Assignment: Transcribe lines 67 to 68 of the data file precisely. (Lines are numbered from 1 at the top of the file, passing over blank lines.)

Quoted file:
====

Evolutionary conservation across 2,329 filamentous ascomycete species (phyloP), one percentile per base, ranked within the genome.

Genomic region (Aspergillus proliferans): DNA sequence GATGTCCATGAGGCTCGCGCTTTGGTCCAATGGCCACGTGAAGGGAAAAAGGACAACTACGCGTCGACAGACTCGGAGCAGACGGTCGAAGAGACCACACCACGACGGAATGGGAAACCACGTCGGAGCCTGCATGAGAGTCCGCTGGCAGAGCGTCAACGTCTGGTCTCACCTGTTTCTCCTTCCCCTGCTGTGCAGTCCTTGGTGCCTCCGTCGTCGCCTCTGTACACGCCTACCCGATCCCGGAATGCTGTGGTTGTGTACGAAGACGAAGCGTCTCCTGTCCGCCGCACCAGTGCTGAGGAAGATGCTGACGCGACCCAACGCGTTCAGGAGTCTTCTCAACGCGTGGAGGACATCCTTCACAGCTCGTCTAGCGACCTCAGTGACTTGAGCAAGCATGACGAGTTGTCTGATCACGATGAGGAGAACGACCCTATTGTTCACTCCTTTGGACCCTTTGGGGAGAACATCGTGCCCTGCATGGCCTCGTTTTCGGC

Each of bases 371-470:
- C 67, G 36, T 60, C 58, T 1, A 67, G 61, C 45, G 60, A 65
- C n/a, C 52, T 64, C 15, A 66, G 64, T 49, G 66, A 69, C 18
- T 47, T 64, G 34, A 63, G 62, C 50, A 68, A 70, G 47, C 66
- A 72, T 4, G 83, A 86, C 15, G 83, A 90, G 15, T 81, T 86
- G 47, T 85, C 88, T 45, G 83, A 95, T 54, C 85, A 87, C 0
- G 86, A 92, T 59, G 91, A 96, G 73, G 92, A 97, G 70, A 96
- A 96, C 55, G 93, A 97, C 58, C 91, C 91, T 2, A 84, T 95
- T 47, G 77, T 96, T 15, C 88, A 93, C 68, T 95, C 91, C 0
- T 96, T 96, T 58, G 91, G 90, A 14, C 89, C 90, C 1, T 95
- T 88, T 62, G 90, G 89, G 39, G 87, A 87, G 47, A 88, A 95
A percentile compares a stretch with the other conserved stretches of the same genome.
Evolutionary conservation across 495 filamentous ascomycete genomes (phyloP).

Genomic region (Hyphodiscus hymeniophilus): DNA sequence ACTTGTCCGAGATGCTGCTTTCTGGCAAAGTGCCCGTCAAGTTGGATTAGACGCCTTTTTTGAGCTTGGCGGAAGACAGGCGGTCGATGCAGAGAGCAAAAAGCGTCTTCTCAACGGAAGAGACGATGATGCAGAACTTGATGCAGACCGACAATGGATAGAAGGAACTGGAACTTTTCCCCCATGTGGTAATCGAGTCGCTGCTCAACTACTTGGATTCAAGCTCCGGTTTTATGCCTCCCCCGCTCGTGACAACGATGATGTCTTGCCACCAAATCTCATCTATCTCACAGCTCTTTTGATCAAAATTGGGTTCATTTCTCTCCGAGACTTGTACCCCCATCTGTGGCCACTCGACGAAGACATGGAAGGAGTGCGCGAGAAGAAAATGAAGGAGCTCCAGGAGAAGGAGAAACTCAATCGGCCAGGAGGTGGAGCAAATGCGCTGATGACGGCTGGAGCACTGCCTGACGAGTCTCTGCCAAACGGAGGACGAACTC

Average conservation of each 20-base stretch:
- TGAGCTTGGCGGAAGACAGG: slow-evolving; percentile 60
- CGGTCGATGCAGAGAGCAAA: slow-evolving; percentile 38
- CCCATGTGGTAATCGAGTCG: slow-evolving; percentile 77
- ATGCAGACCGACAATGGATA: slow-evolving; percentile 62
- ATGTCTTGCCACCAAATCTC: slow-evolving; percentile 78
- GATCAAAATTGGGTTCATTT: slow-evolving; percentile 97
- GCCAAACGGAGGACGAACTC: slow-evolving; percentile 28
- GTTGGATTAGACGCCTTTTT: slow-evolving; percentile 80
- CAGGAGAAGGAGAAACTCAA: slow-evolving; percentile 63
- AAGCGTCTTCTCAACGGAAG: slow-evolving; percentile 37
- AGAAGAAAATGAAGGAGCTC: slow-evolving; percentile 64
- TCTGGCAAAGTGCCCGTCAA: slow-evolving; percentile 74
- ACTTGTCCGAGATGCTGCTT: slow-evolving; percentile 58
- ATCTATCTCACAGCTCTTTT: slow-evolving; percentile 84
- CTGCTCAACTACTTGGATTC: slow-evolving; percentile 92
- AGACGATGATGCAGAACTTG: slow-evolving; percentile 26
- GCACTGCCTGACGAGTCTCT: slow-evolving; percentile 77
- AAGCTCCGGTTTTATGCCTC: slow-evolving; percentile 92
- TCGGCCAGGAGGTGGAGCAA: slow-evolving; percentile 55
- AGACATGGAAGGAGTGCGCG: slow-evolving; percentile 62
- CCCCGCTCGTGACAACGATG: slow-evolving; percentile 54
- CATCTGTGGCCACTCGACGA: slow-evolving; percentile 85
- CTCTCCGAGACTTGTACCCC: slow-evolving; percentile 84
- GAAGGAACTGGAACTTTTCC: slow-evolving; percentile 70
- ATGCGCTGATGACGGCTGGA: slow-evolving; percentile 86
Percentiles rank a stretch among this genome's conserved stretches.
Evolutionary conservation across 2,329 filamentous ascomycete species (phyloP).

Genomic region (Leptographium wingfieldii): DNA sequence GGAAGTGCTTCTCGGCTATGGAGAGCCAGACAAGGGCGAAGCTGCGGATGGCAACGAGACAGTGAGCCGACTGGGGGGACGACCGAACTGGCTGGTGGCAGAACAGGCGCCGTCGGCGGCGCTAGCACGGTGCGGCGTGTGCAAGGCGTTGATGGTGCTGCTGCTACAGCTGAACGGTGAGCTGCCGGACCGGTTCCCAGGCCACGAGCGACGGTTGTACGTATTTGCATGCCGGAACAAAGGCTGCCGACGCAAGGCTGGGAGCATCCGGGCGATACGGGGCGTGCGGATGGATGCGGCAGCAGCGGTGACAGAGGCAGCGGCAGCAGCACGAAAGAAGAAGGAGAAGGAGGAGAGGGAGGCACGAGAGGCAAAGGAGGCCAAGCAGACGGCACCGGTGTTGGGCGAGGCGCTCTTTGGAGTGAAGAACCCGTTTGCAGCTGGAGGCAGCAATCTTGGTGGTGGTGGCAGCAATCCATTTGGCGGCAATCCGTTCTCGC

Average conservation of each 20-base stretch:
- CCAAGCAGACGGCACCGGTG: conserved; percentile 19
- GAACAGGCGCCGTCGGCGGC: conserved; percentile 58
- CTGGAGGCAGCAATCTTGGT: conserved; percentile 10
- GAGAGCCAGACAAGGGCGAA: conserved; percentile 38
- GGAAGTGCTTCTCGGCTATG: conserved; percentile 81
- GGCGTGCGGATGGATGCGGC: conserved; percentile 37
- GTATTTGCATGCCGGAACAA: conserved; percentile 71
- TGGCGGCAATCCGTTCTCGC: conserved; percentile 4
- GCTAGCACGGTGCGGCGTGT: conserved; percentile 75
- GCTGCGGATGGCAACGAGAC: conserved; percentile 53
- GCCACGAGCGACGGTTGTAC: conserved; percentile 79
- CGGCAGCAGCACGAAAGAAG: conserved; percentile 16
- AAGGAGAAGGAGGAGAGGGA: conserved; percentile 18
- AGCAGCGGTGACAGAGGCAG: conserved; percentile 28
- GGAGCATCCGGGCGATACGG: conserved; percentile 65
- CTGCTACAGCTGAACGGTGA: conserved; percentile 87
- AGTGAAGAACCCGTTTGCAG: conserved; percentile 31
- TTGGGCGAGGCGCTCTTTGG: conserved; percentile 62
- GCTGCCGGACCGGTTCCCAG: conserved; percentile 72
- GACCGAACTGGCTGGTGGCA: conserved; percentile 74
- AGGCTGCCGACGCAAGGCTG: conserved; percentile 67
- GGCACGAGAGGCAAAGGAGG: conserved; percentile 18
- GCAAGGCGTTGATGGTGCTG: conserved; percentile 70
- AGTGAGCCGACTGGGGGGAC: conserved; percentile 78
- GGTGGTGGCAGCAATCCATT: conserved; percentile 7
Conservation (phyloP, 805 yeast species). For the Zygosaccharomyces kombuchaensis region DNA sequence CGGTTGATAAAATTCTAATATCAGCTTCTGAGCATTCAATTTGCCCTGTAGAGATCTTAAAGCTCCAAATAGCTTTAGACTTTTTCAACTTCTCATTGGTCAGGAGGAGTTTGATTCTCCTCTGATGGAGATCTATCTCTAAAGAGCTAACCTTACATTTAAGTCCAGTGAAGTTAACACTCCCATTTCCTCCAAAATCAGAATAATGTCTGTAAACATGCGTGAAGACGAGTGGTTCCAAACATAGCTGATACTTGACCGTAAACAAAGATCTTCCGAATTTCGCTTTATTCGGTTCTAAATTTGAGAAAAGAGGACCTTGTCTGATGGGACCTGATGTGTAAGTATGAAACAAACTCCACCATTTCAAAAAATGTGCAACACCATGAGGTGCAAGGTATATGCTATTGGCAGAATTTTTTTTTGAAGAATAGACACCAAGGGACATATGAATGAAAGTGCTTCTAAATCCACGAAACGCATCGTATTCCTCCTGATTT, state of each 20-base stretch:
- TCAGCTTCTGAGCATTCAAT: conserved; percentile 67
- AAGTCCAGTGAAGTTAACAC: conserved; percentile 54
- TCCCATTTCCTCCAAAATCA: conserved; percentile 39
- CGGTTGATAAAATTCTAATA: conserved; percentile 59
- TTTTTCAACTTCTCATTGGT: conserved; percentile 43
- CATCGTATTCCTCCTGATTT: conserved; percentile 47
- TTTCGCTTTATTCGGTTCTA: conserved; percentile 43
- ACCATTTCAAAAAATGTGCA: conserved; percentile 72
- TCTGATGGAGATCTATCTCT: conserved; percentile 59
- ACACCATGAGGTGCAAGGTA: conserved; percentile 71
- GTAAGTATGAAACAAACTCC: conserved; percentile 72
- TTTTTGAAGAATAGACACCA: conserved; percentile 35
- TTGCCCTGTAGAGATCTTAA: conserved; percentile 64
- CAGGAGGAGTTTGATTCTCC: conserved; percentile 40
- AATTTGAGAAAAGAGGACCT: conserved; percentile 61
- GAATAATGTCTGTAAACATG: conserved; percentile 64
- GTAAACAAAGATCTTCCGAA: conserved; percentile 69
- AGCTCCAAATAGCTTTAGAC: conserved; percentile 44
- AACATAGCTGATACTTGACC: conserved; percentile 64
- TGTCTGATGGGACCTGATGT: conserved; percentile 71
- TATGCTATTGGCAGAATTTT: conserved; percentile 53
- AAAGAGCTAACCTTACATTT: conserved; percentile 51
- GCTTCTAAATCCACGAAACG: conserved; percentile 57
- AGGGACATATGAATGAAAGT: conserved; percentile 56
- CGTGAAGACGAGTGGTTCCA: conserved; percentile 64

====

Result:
- AGGCTGCCGACGCAAGGCTG: conserved; percentile 67
- GGCACGAGAGGCAAAGGAGG: conserved; percentile 18